When I first came to the forum after spending months out there on my own reading dismal statistics for my type of BC, I was quickly reminded by a member here that statistics are just numbers. They also include the results of doctors who are not at the top of their field and at the bottom of the barrel (yes there are some), as well as outcomes for patients who might not have actively sought out or followed their recommended protocols, etc.
Telling you 50/50 is a pretty safe out for your doctor and is a very non-committal answer. That way he doesn't have to worry about raising false hopes nor is he predicting a more dire outcome. It lets him convey to you that it is a very serious situation you are dealing with and to prepare you for that.
At my first consult after the initial path report came back, he said "you might have to have your bladder out, you might not." In the end, I did not. The worrying and waiting is so difficult and I am glad you found us early in your process of getting through this.
BUT... there is no reason to think other than positively right now! We are your cheering section now and are thinking good thoughts right along with you!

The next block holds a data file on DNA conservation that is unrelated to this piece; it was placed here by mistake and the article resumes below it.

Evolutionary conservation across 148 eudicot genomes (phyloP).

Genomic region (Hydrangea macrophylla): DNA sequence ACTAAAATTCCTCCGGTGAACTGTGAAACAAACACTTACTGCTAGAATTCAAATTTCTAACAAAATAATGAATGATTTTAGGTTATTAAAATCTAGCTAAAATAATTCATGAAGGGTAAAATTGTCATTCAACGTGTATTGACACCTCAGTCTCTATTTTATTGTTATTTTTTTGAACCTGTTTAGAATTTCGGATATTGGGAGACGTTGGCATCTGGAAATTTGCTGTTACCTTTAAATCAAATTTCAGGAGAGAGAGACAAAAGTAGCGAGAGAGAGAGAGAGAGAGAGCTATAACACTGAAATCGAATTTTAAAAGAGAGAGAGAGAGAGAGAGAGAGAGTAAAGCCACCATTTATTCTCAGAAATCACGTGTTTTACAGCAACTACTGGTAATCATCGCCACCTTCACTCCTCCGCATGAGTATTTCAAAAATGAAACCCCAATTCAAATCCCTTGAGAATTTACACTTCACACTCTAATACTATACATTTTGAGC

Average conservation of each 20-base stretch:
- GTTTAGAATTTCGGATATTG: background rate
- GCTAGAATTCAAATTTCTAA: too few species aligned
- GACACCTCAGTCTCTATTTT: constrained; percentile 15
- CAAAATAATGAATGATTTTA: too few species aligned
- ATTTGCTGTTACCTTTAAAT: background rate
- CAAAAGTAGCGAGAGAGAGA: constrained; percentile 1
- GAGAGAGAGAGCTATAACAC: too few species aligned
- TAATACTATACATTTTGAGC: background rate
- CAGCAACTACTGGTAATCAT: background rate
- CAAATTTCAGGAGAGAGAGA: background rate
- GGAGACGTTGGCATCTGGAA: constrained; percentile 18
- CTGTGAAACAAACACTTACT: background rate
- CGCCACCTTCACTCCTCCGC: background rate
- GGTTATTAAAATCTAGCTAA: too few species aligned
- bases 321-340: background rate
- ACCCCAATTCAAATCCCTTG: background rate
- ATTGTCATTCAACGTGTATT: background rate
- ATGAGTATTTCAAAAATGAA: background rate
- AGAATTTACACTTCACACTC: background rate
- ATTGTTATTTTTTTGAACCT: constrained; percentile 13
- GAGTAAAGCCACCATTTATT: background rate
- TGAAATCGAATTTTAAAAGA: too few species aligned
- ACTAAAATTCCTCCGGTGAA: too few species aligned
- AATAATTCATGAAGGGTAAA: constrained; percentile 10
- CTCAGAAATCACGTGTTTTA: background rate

Best wishes... Catherine
Forum Moderator Team
TURBT 1/21/10 at age 55
Dx: T2aN0M0 Primary Bladder Adenocarcinoma
Partial Cystectomy 2/25/10
Vanderbilt Medical Center
7 years 10 months ago - 7 years 10 months ago#42939by Alan
I think that the doctor is being quite honest with you. It sounds as if you have a 50/50 chance, statistically.
HOWEVER and it is a big HOWEVER
there is a lot more to it than statistics. The patient's attitude and will to fight this thing are very important, as is the will and strength of his support system, you!
This is a serious disease and you are doing everything you can to get the best outcome, starting with chemo.
Some doctors don't tell the patient everything; I am one of those who wants/needs to know exactly what is going on, so I respect a doctor who will tell me. You asked your questions, and he did not "blow you off" but answered them to the best of his knowledge.
We all wish you the very best, and are here for you.
We will be thinking the very best thoughts, and you should also. An optimistic attitude goes a long way now.